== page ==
Kanchanaburi Province in Central Thailand


Kanchanaburi Province Map

Kanchanaburi is one of the most beautiful provinces of Thailand with a very delightful landscape. It is already well-known among War-historians and movie-buffs as the site of the notorious "Death Railway" and the "Bridge Over the River Khwae". Archaeologists know it for its Neolithic burial grounds. Yet, the province also has numerous other places of interest for the nature loving visitor.
Kanchanaburi is about 128 kilometers west of Bangkok approximately 2 1/2 hours ride by car over a good road. The town of Kanchanaburi is located at the point where two tributaries, the Khwae Noi and Khwae Yai (which have their source in the Ta-Nao-Si Range) meet and form the Mae-Klong River.
The present provincial capital is a relatively new town built by King Rama III in 1833. The old town was 18 kilometers away.

What to see and what to do in Kanchanaburi?

More : An updated recent travel account (with pictures) of Kanchanaburi : River Kwai bridge, Prasat Muang Singh, War Cemetery.

Directory listings : Hotels in Kanchanaburi

The Bridge over the River Kwai is located about 4 kilometers from the T.A.T. office, on the bank of the Khwae Yai River. It was brought from Java by the Japanese Army and was assembled at the River Khwae by war prisoners. Bombed several times in 1945, it was rebuilt after the war. The curved spans of the bridge are the original sections. An estimated 16,000 war prisoners and 49,000 impressed laborers died during the construction of the bridge and the Death-Railway line that leads to Burma.

Bridge over River Kwai, Kanchanaburi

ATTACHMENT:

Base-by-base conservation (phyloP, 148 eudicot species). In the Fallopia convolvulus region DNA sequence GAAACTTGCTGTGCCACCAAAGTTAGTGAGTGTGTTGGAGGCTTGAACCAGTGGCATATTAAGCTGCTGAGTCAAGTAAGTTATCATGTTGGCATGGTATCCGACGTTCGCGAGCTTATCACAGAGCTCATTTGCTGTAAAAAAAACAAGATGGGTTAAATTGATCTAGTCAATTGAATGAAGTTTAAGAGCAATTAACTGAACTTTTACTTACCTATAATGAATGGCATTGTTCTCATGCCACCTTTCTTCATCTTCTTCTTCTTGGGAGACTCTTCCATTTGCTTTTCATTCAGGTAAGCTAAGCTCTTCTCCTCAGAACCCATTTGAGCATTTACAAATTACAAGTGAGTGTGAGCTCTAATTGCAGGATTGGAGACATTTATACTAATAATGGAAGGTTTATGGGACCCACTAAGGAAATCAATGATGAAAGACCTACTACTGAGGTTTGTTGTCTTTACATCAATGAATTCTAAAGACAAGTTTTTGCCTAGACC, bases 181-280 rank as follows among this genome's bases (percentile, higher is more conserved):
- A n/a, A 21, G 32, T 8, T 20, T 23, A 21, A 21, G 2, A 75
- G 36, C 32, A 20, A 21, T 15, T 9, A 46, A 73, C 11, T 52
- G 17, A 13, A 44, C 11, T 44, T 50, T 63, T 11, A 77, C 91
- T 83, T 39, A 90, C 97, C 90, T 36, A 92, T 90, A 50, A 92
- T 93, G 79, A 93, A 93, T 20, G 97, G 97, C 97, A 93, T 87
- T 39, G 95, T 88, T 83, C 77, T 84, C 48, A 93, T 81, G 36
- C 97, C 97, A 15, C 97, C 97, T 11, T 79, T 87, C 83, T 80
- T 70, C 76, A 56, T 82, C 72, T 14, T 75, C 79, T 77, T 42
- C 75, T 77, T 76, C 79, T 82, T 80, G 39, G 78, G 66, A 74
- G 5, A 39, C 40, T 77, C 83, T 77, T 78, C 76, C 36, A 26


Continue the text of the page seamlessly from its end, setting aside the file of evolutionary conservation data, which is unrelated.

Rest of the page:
Bridge over River Kwai, Kanchanaburi

Tham Khao Pun cave is located about 1 kilometer from the Chong-Kai War Cemetery. There is a temple in front of the cave. This cave houses many beautiful Buddha images of different gestures which make your climb worthwhile. The stalactites and stalagmites are also interesting.

Ban Kao National Museum is built near a Neolithic burial site, that was discovered by a Dutch P.O.W., while working on the Death Railway. The museum is 35 kilometers out of town on a branch road off the Asian Highway. On display are specimens of Neolithic remains and utensils.

Prasat Muang Singh Historical Park : Beyond the Ban Kao Neolithic Museum about 10 Kms. up north, is "Prasat Muang Singh" ruin. Renovated by the Fine Art Department to display Khmer influenced architecture on this part of Thailand some 700-800 years ago. Archaeologists should never miss this site, it is very interesting and has a perfect atmosphere for study and relaxation within this green park. The entrance fee is Bt 20/person.

Hell Fire Pass : Once part of the Death Railway during the World War II, the pass is located near Kilometer marker 66 on the Sai Yok-Thong Pha Phum Road but is now abandoned.

Sai Yok Waterfall : A classic Thai song gained immortality by the way it eulogizes the idyllic beauty of Sai Yok Falls. Now a part of a National Park, the falls are 104 kilometers from Kanchanaburi on the Asian Highway which runs north from Kanchanaburi to its northern most district Sangkhla on the Thai-Burmese border. At Km 104 is the left-hand entrance to the Sai Yok National Park on the bank of Khwae Noi River. The Sai Yok Waterfalls are on the same side of the river, to the left. A new high-tensile wire-rope suspension bridge was strung across recently so tourists can get the full visual impact of the waterfalls. Accommodation in the form of raft houses by this bridge is provided for tourists. On the other side is a sand bank, from where Sai Yok Falls can be appreciated full face.

Khao Phang or SaiYokNoi WaterFall is about 2 kilometers from the present end of the "Death Railway" line which is called Nam-Tok Station. It is about 77 Kms. from Kanchanaburi. The trip to this place would be interesting for those who like to travel the noterious "Death Railway" route once. The countryside and the landscape are among the most beautiful in Thailand.